The four Sonatinas are contemporary, though when I first listened I felt sure that they were growing more harmonically acerbic as they progressed. There is more dissonance in the third and fourth though there is plenty of Mignone’s humour in the writing too. All four are short, two movement works – the third at a shade over 8 minutes is the longest. The format is a slower, more lyrical movement preceding a faster one. The first Sonatina seems to echo the style of the opening lenda sertaneja but with a brief, glittering cadenza; a jazzy dance, full of dynamic contrast completes it. The second opens with a slow movement distinctive for its simplicity – it is marked muito simples – and its short phrases are almost conversational in the way they interact; first a melody in bare unison notes followed by a warmer chordal theme. The finale has elements of a baroque dance - a bourrée perhaps – that grows more contrapuntal and discordant as it progresses. The opening of the third is enigmatic and somewhat other-worldly, with its lithe melody over a slightly unnerving underlay. It escapes into a scherzo that soon joins in duet with the main theme, before the rhythm of the scherzo is banished and the mood returns to its uneasy calm. A curious march opens the finale, staccato left hand against a super smooth melody, but it soon becomes clear that this is a set of variations; Mignone fits so much into these four and a half minutes of music, imaginative and inventive, making full use of the entire length of the keyboard – an utter delight. The upper keyboard opening to the fourth sonatina is almost pastoral, but it soon gives way to a melody over an insistently repetitive accompaniment, the mood turning icy and desolate. A dance finale, mostly written around an ostinato bass line completes these four attractive works which deserve to be heard more often.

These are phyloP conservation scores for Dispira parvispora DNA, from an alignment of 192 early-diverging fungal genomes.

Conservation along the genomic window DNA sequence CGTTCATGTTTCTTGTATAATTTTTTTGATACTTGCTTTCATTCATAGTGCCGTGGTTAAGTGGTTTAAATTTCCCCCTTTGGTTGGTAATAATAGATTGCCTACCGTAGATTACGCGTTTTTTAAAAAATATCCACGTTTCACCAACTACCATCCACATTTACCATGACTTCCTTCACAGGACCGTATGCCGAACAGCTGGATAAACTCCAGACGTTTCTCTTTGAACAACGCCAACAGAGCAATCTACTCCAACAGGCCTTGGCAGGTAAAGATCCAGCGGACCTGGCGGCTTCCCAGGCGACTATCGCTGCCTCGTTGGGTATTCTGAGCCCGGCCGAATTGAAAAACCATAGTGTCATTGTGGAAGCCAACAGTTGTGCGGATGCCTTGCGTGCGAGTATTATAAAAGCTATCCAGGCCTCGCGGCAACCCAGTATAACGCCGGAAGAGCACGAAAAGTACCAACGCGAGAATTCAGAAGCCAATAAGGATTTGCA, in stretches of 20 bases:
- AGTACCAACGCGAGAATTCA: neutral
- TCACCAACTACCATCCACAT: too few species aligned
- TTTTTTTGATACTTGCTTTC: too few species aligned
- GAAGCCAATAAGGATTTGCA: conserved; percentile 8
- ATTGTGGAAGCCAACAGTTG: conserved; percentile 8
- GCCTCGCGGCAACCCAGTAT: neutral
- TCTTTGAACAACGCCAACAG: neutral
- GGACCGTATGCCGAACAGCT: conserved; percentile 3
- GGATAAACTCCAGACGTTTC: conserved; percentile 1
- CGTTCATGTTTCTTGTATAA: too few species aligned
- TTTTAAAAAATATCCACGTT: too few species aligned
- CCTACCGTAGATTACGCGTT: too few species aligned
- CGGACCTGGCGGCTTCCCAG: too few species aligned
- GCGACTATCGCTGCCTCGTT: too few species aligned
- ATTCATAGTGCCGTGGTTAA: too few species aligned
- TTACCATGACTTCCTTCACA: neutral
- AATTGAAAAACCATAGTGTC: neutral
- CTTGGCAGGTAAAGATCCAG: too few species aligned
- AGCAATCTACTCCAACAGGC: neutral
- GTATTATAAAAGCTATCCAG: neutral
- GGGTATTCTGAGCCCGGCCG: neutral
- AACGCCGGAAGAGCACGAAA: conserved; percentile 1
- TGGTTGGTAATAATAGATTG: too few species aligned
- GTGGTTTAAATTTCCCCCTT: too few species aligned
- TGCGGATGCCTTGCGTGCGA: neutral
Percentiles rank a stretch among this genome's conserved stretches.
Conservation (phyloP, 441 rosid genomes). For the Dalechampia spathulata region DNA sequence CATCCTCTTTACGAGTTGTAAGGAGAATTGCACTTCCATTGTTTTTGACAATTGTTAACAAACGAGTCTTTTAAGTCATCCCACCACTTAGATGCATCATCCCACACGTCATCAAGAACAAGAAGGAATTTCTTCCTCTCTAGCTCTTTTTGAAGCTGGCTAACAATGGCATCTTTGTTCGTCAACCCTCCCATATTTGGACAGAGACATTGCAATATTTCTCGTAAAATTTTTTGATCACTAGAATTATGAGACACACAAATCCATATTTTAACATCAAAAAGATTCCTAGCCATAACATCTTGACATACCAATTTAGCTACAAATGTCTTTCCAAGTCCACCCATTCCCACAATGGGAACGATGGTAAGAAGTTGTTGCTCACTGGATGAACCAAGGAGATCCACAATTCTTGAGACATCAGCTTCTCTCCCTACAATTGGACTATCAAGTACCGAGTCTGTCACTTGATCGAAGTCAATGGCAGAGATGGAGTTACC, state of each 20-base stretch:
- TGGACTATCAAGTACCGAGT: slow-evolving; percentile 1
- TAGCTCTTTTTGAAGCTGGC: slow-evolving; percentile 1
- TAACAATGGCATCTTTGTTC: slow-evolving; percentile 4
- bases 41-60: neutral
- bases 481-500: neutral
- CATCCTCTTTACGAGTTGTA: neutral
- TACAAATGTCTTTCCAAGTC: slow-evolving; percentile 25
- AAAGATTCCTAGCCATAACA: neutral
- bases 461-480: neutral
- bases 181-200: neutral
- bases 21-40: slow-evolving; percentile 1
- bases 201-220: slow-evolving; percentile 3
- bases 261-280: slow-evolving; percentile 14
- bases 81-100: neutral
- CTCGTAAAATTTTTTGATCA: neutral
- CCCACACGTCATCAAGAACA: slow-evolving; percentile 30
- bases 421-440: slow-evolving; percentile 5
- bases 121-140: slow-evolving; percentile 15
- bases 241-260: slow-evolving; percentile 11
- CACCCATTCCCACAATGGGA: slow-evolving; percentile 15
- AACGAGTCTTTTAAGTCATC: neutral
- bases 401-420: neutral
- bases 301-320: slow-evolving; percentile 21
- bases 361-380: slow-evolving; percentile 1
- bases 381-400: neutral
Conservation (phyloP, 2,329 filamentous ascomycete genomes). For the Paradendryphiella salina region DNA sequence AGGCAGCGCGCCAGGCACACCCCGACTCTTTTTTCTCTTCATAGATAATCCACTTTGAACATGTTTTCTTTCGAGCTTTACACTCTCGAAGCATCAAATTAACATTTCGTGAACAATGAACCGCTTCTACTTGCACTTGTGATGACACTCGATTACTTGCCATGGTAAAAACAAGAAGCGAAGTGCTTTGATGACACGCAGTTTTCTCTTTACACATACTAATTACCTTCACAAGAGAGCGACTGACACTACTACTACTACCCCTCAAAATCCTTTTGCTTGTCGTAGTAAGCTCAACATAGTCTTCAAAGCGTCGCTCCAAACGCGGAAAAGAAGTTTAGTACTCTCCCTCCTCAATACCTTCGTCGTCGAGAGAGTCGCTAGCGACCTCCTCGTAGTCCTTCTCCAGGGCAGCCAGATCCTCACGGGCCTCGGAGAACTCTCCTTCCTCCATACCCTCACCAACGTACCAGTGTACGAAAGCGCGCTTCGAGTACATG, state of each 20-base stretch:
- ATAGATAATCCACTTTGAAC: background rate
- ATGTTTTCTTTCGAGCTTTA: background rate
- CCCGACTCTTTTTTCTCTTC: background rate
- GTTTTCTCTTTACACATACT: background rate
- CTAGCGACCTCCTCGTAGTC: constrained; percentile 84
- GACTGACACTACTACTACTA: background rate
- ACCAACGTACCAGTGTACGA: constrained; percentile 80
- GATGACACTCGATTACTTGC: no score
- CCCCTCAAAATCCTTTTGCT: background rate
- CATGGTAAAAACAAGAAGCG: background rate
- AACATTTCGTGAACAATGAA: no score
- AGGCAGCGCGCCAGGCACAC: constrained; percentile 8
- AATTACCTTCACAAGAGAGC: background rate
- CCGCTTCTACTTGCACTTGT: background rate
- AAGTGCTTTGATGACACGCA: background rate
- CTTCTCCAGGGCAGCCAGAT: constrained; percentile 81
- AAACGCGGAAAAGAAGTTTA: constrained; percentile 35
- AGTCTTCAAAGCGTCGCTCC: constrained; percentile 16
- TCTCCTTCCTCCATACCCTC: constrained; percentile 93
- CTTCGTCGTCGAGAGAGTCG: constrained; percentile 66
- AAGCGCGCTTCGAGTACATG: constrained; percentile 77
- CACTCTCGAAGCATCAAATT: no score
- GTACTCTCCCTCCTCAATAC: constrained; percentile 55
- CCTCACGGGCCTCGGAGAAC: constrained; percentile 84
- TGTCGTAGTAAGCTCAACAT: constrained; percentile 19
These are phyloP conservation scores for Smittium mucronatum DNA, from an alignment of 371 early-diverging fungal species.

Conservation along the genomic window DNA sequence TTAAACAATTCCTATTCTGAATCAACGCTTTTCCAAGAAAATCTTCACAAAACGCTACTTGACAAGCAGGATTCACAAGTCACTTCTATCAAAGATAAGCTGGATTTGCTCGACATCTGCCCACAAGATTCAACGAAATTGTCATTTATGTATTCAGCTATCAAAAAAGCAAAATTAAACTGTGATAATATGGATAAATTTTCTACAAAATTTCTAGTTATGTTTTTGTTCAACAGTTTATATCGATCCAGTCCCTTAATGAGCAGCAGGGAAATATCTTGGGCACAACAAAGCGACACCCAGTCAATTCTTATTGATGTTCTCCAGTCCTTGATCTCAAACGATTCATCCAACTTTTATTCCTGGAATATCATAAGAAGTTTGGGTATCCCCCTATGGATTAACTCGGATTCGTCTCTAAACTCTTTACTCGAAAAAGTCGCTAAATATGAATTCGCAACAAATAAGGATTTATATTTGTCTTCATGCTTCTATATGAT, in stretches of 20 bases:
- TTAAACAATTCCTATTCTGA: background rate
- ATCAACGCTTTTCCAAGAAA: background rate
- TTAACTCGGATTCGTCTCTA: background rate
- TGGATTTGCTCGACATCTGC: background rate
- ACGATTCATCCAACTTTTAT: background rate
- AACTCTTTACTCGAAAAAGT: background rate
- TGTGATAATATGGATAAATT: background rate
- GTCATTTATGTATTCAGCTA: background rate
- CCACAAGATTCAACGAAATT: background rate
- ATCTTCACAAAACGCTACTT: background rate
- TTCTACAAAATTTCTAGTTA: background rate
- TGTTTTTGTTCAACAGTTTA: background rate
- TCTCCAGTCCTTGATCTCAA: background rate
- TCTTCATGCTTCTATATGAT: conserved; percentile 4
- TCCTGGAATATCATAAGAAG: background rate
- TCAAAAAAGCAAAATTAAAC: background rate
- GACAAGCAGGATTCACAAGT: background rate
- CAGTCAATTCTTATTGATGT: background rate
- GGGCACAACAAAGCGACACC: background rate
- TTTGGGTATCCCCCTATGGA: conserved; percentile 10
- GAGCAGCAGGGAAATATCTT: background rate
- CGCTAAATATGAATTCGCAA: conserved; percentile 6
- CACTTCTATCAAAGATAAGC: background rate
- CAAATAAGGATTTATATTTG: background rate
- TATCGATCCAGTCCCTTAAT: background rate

You can tell where my tastes lie if I have left the utterly charming Serenada Humoristica until last. It has all the rhythmic energy and humour that is found in much of Mignone’s music, while happily sitting alongside the most engaging of Chaminade’s salon pieces or Smetana’s light-hearted polkas. The whole of this recital has opened my eyes to a new world of piano music having previously only heard one of the Valsas de esquina and Martin Jones, explorer into unknown repertoire nonpareil, is just the man to do it. Still fleet of finger and with a master storyteller’s grasp of drama, pace and humour, he brings this music to vivid life, finding all the colour and vitality in Mignone’s skilful blending of his Brazilian and European heritages.
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Lenda sertaneja No 8 (1938)
Cucumbizinho – Brazilian dance (1931)
Valse élégante (1931)
Sonatina No 1 (1949)
Lenda sertaneja No 6 (1931)
Serenada Humoristica (1932)
Congada – dança, Afro-Brasileria (1924/28)
Sonatina No 2 (1949)
Lenda sertaneja No 4 (1930)
Quatro peças Brasileiras (1930)
Sonatina No 3 (1949)
Valsa de esquina No 1 (1938)
Paulistana – People of São Paulo (1942)
Sonatina No 4 (1949)
Valsa de esquina No 12 (1943)